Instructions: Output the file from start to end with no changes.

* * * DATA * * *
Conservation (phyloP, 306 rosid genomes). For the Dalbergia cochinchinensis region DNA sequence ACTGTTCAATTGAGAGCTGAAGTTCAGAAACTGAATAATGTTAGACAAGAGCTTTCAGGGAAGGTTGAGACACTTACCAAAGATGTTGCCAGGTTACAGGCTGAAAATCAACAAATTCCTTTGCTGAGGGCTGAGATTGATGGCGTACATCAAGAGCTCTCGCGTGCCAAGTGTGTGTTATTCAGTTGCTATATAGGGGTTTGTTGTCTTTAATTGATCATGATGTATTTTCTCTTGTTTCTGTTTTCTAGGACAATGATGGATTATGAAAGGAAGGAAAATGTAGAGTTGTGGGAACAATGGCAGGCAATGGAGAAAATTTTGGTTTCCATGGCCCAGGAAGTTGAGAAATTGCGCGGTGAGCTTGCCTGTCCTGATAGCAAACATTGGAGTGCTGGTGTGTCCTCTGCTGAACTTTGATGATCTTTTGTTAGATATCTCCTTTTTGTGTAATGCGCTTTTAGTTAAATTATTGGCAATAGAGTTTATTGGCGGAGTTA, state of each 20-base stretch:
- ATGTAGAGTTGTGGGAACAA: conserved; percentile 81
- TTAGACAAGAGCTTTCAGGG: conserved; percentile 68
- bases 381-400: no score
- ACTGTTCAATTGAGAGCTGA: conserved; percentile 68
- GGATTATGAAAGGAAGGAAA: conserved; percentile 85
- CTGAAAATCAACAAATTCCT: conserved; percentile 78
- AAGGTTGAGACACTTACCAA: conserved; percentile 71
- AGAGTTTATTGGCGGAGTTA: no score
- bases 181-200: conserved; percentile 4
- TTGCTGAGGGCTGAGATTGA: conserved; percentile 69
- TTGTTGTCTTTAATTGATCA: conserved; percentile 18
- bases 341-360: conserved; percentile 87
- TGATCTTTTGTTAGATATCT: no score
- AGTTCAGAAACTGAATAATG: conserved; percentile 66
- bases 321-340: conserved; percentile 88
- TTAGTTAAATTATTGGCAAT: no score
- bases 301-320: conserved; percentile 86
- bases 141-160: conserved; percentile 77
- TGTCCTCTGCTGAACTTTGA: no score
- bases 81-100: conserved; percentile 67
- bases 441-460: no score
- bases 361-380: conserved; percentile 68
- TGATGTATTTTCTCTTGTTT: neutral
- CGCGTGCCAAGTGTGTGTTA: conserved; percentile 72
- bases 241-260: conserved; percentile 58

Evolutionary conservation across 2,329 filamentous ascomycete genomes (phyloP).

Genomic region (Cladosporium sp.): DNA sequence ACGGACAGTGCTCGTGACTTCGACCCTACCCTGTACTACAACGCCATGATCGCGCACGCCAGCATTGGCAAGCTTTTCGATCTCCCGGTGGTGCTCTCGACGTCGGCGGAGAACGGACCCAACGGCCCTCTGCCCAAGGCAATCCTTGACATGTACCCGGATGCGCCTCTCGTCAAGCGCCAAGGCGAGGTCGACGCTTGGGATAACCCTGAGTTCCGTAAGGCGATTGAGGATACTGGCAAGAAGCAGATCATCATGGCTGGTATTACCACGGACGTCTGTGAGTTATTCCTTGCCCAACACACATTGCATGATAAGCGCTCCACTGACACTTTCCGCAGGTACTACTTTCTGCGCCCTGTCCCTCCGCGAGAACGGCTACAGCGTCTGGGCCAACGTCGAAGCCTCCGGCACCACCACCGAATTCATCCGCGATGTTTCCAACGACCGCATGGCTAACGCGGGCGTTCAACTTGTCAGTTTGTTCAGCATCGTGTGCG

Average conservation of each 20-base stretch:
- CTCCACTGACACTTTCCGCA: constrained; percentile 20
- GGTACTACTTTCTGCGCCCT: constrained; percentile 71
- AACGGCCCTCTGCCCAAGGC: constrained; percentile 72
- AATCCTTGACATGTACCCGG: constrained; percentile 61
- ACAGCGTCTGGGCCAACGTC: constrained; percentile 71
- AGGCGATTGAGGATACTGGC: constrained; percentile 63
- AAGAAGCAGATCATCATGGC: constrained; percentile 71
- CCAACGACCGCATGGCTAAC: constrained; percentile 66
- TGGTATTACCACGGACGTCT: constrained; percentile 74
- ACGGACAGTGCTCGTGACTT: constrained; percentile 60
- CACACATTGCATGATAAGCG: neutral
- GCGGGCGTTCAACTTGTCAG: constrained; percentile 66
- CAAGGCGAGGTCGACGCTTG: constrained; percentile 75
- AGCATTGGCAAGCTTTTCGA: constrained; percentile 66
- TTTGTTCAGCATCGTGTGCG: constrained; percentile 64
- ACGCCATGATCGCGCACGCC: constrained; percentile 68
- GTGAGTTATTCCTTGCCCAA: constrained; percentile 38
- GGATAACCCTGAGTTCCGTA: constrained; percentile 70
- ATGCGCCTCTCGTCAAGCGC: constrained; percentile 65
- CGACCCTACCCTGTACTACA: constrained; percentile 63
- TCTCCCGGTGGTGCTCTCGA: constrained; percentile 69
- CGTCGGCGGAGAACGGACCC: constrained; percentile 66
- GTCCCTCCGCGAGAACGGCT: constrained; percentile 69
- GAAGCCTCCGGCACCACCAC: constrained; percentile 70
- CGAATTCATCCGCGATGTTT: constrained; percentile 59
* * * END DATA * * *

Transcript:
Conservation (phyloP, 306 rosid genomes). For the Dalbergia cochinchinensis region DNA sequence ACTGTTCAATTGAGAGCTGAAGTTCAGAAACTGAATAATGTTAGACAAGAGCTTTCAGGGAAGGTTGAGACACTTACCAAAGATGTTGCCAGGTTACAGGCTGAAAATCAACAAATTCCTTTGCTGAGGGCTGAGATTGATGGCGTACATCAAGAGCTCTCGCGTGCCAAGTGTGTGTTATTCAGTTGCTATATAGGGGTTTGTTGTCTTTAATTGATCATGATGTATTTTCTCTTGTTTCTGTTTTCTAGGACAATGATGGATTATGAAAGGAAGGAAAATGTAGAGTTGTGGGAACAATGGCAGGCAATGGAGAAAATTTTGGTTTCCATGGCCCAGGAAGTTGAGAAATTGCGCGGTGAGCTTGCCTGTCCTGATAGCAAACATTGGAGTGCTGGTGTGTCCTCTGCTGAACTTTGATGATCTTTTGTTAGATATCTCCTTTTTGTGTAATGCGCTTTTAGTTAAATTATTGGCAATAGAGTTTATTGGCGGAGTTA, state of each 20-base stretch:
- ATGTAGAGTTGTGGGAACAA: conserved; percentile 81
- TTAGACAAGAGCTTTCAGGG: conserved; percentile 68
- bases 381-400: no score
- ACTGTTCAATTGAGAGCTGA: conserved; percentile 68
- GGATTATGAAAGGAAGGAAA: conserved; percentile 85
- CTGAAAATCAACAAATTCCT: conserved; percentile 78
- AAGGTTGAGACACTTACCAA: conserved; percentile 71
- AGAGTTTATTGGCGGAGTTA: no score
- bases 181-200: conserved; percentile 4
- TTGCTGAGGGCTGAGATTGA: conserved; percentile 69
- TTGTTGTCTTTAATTGATCA: conserved; percentile 18
- bases 341-360: conserved; percentile 87
- TGATCTTTTGTTAGATATCT: no score
- AGTTCAGAAACTGAATAATG: conserved; percentile 66
- bases 321-340: conserved; percentile 88
- TTAGTTAAATTATTGGCAAT: no score
- bases 301-320: conserved; percentile 86
- bases 141-160: conserved; percentile 77
- TGTCCTCTGCTGAACTTTGA: no score
- bases 81-100: conserved; percentile 67
- bases 441-460: no score
- bases 361-380: conserved; percentile 68
- TGATGTATTTTCTCTTGTTT: neutral
- CGCGTGCCAAGTGTGTGTTA: conserved; percentile 72
- bases 241-260: conserved; percentile 58

Evolutionary conservation across 2,329 filamentous ascomycete genomes (phyloP).

Genomic region (Cladosporium sp.): DNA sequence ACGGACAGTGCTCGTGACTTCGACCCTACCCTGTACTACAACGCCATGATCGCGCACGCCAGCATTGGCAAGCTTTTCGATCTCCCGGTGGTGCTCTCGACGTCGGCGGAGAACGGACCCAACGGCCCTCTGCCCAAGGCAATCCTTGACATGTACCCGGATGCGCCTCTCGTCAAGCGCCAAGGCGAGGTCGACGCTTGGGATAACCCTGAGTTCCGTAAGGCGATTGAGGATACTGGCAAGAAGCAGATCATCATGGCTGGTATTACCACGGACGTCTGTGAGTTATTCCTTGCCCAACACACATTGCATGATAAGCGCTCCACTGACACTTTCCGCAGGTACTACTTTCTGCGCCCTGTCCCTCCGCGAGAACGGCTACAGCGTCTGGGCCAACGTCGAAGCCTCCGGCACCACCACCGAATTCATCCGCGATGTTTCCAACGACCGCATGGCTAACGCGGGCGTTCAACTTGTCAGTTTGTTCAGCATCGTGTGCG

Average conservation of each 20-base stretch:
- CTCCACTGACACTTTCCGCA: constrained; percentile 20
- GGTACTACTTTCTGCGCCCT: constrained; percentile 71
- AACGGCCCTCTGCCCAAGGC: constrained; percentile 72
- AATCCTTGACATGTACCCGG: constrained; percentile 61
- ACAGCGTCTGGGCCAACGTC: constrained; percentile 71
- AGGCGATTGAGGATACTGGC: constrained; percentile 63
- AAGAAGCAGATCATCATGGC: constrained; percentile 71
- CCAACGACCGCATGGCTAAC: constrained; percentile 66
- TGGTATTACCACGGACGTCT: constrained; percentile 74
- ACGGACAGTGCTCGTGACTT: constrained; percentile 60
- CACACATTGCATGATAAGCG: neutral
- GCGGGCGTTCAACTTGTCAG: constrained; percentile 66
- CAAGGCGAGGTCGACGCTTG: constrained; percentile 75
- AGCATTGGCAAGCTTTTCGA: constrained; percentile 66
- TTTGTTCAGCATCGTGTGCG: constrained; percentile 64
- ACGCCATGATCGCGCACGCC: constrained; percentile 68
- GTGAGTTATTCCTTGCCCAA: constrained; percentile 38
- GGATAACCCTGAGTTCCGTA: constrained; percentile 70
- ATGCGCCTCTCGTCAAGCGC: constrained; percentile 65
- CGACCCTACCCTGTACTACA: constrained; percentile 63
- TCTCCCGGTGGTGCTCTCGA: constrained; percentile 69
- CGTCGGCGGAGAACGGACCC: constrained; percentile 66
- GTCCCTCCGCGAGAACGGCT: constrained; percentile 69
- GAAGCCTCCGGCACCACCAC: constrained; percentile 70
- CGAATTCATCCGCGATGTTT: constrained; percentile 59